Importantly, drivers will be charged for excess mileage above that agreed at the outset. There’s a fee in pence for every mile above the contracted amount, because the mileage affects the GFV.
If, well before the end of your contract, it’s looking like you’ll exceed that agreed mileage, it’s worth contacting the contract provider as they may be able to build a higher mileage allowance into your monthly payments. Your payments may increase slightly, but it avoids a large one-off charge at the end of the contract.
Ensure, too, that items such as the car’s V5C logbook and any spare keys are all present as the contract provider will charge for anything missing.
Prior to the car’s final inspection, it’s worth giving the car a thorough examination yourself and, if there’s any damage, check with the provider how much the repair charges are likely to be — it may be more cost-effective to get any damage remedied independently before handing the car back.
One or two of the links in this article may take you to a website that will pay Driving.co.uk a small fee if you purchase their services. As with advertising, this helps sustain the website but doesn’t affect our editorial independence and wherever possible we will include a number of different options for our readers.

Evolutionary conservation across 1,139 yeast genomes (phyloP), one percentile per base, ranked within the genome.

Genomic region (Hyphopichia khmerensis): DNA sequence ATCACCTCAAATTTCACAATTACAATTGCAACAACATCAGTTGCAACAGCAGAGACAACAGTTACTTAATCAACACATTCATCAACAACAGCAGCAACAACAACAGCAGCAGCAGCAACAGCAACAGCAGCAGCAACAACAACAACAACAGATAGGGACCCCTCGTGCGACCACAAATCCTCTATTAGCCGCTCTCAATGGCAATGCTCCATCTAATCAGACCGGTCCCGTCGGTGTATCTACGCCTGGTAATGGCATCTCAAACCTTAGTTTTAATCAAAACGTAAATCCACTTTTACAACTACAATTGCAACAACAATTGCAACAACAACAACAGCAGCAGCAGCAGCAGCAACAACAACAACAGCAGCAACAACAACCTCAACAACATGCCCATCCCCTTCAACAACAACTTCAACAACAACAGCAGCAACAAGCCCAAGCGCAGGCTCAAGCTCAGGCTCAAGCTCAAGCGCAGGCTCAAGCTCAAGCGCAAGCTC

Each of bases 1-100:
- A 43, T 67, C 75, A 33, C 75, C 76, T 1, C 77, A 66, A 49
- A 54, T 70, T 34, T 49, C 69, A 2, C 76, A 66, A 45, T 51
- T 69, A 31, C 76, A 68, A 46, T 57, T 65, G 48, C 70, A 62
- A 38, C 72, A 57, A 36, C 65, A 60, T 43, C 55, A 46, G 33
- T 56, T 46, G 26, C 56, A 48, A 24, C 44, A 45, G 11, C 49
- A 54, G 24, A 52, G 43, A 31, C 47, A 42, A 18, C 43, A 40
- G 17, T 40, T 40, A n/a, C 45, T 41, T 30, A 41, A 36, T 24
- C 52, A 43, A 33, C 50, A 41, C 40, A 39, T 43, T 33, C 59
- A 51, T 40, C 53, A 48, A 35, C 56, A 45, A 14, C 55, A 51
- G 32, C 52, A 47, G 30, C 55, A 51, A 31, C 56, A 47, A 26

- If you were interested in what happens at the end of a PCP deal, you may also like to read a guide to car leasing
- If you’re in the market for a new car, check out the UK’s best-selling cars of 2021
- And were you aware that the low supply of new cars, due to the semiconductor shortage, has been blamed for high demand and prices for used cars?